Doubts raised about funding for 2020 election security and mail-in voting as money omitted from the latest stimulus bill.
While the economic and social fallout of the coronavirus captures virtually all federal, state and local policymaking resources, the US is quickly moving into a critical election season with election safety and security issues still unresolved. Yesterday, the House of Representatives voted overwhelmingly to pass the latest in a string of coronavirus-related bills, a $484 billion economic stimulus measure, the Paycheck Protection Program, and Health Care Enhancement Act.
That bill, a companion to a law passed by the Senate, did not contain provisions to help states and local jurisdictions with the likely need for mail-in voting and increased voting security, as some lawmakers and state officials had earlier hoped.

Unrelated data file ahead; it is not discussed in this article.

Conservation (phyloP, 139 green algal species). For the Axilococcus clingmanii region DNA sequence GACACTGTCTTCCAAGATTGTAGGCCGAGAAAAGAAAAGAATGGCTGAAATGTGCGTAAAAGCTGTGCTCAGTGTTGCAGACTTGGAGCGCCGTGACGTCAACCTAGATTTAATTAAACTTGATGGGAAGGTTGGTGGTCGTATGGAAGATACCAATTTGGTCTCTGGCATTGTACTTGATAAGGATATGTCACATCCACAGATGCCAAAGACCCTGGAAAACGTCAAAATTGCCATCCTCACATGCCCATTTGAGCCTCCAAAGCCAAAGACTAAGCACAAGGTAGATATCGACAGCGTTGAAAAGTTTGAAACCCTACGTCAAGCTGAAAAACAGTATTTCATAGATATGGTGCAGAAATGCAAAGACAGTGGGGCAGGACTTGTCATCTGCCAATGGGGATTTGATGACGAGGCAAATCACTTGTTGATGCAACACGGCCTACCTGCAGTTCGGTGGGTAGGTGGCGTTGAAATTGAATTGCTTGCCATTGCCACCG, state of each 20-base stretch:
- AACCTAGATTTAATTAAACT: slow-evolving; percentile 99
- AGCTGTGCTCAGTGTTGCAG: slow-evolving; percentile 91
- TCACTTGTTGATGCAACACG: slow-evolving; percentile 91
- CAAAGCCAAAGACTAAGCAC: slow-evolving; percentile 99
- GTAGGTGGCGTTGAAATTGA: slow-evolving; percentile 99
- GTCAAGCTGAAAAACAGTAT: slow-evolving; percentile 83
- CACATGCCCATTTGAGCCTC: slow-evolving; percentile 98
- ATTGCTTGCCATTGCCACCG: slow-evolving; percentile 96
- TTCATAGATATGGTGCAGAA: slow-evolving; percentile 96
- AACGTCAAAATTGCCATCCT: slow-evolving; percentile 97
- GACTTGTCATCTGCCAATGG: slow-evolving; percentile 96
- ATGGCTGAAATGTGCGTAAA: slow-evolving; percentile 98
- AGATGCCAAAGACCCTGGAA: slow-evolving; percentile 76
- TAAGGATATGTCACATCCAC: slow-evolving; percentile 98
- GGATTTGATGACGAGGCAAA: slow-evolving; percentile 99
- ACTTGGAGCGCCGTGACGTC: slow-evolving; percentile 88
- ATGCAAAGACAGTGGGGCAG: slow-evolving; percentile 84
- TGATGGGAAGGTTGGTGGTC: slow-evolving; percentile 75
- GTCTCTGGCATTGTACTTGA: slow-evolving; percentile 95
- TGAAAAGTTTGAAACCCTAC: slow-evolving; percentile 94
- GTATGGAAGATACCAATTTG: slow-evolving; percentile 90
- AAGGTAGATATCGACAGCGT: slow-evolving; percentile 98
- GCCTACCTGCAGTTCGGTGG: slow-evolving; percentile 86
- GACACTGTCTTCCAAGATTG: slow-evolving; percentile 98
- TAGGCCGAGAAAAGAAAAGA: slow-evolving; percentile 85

This latest stimulus bill follows several other pieces of stimulus legislation, including a significant bill signed into law on March 27, the Coronavirus Aid, Relief, and Economic Security (CARES) Act. The CARES Act provided $400 million for states to “prevent, prepare for, and respond to coronavirus, domestically or internationally, for the 2020 Federal election cycle.” Those funds are aimed at making voting in the upcoming presidential and other elections in November “safe” given the coronavirus scourge and the likely need for a quick shift to mail-in ballots in addition to continued electronic voting at polling stations.[This article appeared in CSO Online. To read the rest of the article please visit here.]